Q. Why were gasoline engines so popular when electric motors were available during most of this time?
A. Electric motors were available, but electricity to run the motors was not available in many areas. Not until the 1930s was electricity finally introduced to rural or lower population communities.
Q. What were these engines used for that made them so popular?
A. Wherever a wheel turned or hand power was needed, someone would adapt an engine to do the work. Examples: Pump water, saw wood, grind feed, chop corn fodder, run an air compressor or forge blower, churn butter, separate cream, shell corn, generate electricity, wash clothes, elevate hay, auger grain, press cider, run a hay press, bind wheat, power a line shaft to operate a lathe, grinder or drill press, and many, many more.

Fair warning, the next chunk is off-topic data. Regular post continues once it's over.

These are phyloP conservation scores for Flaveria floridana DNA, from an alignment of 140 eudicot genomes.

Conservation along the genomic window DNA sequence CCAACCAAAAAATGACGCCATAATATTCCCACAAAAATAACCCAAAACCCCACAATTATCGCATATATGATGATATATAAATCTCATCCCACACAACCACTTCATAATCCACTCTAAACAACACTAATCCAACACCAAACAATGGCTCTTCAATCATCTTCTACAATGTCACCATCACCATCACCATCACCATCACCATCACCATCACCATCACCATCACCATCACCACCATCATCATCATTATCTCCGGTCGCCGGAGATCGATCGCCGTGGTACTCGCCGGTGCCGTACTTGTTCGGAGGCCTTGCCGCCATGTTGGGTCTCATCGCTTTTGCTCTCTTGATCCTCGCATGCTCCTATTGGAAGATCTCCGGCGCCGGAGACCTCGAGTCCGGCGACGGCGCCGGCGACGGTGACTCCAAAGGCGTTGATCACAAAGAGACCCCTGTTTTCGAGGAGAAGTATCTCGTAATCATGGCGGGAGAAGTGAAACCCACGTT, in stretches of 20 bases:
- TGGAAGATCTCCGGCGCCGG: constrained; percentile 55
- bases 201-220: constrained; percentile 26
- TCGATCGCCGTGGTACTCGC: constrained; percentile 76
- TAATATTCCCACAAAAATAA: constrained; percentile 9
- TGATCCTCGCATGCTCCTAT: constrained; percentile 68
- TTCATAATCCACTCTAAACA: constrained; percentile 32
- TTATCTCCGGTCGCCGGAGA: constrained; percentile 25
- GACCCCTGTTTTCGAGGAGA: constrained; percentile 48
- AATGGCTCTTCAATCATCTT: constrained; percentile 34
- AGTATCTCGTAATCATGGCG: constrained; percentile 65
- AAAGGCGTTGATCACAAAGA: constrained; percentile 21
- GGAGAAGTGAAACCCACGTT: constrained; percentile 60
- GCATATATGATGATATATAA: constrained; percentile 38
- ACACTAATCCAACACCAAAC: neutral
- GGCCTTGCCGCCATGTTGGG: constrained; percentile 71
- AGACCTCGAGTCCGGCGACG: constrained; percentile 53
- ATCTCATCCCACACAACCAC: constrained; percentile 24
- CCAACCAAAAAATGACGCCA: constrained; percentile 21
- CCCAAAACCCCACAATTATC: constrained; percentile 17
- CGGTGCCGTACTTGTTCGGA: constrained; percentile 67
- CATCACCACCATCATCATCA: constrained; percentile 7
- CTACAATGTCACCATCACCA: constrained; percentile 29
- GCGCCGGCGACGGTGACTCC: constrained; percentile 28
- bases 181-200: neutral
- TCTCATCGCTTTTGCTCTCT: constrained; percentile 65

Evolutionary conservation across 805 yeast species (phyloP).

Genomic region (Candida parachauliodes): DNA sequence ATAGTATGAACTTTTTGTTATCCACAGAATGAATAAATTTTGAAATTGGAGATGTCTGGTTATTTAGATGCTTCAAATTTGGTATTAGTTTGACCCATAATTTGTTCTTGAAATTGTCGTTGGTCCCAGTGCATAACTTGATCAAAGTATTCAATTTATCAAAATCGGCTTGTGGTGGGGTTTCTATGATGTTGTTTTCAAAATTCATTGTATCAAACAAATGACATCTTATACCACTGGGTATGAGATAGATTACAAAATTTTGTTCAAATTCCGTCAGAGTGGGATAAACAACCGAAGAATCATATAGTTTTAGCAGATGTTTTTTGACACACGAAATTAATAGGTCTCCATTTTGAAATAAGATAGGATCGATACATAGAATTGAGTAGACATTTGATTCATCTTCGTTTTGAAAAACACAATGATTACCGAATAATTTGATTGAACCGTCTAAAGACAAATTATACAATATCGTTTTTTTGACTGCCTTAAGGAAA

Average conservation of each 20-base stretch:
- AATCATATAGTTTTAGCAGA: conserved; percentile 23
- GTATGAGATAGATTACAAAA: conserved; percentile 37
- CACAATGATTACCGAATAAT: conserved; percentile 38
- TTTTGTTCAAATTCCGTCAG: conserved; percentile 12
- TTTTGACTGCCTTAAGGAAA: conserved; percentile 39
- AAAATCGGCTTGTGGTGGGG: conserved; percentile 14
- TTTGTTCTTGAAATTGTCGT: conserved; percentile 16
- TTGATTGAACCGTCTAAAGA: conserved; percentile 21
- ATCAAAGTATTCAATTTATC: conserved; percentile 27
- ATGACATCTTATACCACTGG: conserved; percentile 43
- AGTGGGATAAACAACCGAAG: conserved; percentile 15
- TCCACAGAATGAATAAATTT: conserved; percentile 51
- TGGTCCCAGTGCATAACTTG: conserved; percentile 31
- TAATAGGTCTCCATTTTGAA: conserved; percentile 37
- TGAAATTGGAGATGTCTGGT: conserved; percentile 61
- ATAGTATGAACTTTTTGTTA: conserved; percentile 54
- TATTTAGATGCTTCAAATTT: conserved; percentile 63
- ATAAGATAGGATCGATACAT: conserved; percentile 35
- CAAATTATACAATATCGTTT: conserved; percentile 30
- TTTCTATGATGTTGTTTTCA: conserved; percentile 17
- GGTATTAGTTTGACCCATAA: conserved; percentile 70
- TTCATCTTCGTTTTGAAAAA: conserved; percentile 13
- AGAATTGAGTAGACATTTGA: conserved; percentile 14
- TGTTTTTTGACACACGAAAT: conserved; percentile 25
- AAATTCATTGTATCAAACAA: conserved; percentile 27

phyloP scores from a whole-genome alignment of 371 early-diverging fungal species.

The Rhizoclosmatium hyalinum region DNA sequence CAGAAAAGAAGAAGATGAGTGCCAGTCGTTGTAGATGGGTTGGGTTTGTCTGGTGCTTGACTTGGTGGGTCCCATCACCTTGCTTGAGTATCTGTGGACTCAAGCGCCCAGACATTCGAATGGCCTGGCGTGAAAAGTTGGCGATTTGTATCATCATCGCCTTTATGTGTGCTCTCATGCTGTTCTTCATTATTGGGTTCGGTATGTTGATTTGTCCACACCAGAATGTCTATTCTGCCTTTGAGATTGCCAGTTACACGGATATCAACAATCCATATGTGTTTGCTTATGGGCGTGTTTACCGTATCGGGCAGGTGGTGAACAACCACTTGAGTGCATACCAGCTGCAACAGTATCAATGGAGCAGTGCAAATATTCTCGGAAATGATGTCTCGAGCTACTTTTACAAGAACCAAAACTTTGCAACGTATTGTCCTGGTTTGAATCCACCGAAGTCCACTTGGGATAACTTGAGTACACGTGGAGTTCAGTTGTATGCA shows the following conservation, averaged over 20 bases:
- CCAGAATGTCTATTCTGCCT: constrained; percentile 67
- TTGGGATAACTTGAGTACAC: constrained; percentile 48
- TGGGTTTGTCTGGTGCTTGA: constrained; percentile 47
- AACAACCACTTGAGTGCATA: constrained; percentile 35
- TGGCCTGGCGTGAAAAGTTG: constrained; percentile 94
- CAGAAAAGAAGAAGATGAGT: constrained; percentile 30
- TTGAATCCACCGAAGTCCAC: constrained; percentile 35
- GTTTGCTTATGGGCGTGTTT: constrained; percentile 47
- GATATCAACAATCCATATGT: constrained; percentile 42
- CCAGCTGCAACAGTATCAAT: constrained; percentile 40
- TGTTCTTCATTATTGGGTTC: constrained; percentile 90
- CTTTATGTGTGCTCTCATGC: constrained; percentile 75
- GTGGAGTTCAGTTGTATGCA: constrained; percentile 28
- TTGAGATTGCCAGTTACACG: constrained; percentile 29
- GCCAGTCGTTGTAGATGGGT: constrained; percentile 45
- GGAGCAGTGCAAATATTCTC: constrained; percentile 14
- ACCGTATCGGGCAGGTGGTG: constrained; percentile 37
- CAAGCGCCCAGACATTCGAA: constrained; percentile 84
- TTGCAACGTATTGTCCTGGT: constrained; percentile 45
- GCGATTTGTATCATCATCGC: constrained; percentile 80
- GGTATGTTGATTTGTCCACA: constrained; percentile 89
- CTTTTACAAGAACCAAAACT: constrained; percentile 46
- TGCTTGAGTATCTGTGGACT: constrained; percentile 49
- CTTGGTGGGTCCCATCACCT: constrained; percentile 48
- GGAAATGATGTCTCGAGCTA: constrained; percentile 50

Q. How many manufacturers of these old engines are still in business?
A. In the early 1900s, nearly every city had foundries, and at least one foundry would cast, machine and sell a family of gas engines. This is why there were 2,000 manufacturers. As always, technology and shipping improved, and less competitive makers were eliminated, leaving just a few major sources: Fairbanks-Morse, Hercules/Economy/Associated, John Deere, Stover, International Harvester, Sattley, Cushman and a few others. John Deere is the only one remaining as an independent company.
Q. What is meant by the term “hit-and-miss” in reference to old gas engines?
A. “Hit-and-miss” is a term referring to a speed governing method used to limit and maintain the speed of the engine. In this type of control, when the speed exceeds the set speed, a latch is engaged to hold the exhaust valve open and inhibit ignition. When the engine speed slows down, the latch is released, the exhaust valve closes, ignition is restored and the engine operates in a normal manner until the set speed is exceeded again. A flyball governor is used to sense the speed and actuate the latch. Due to the hit and miss action, the engine skips some of its power strokes, and has varying exhaust sounds as the load varies.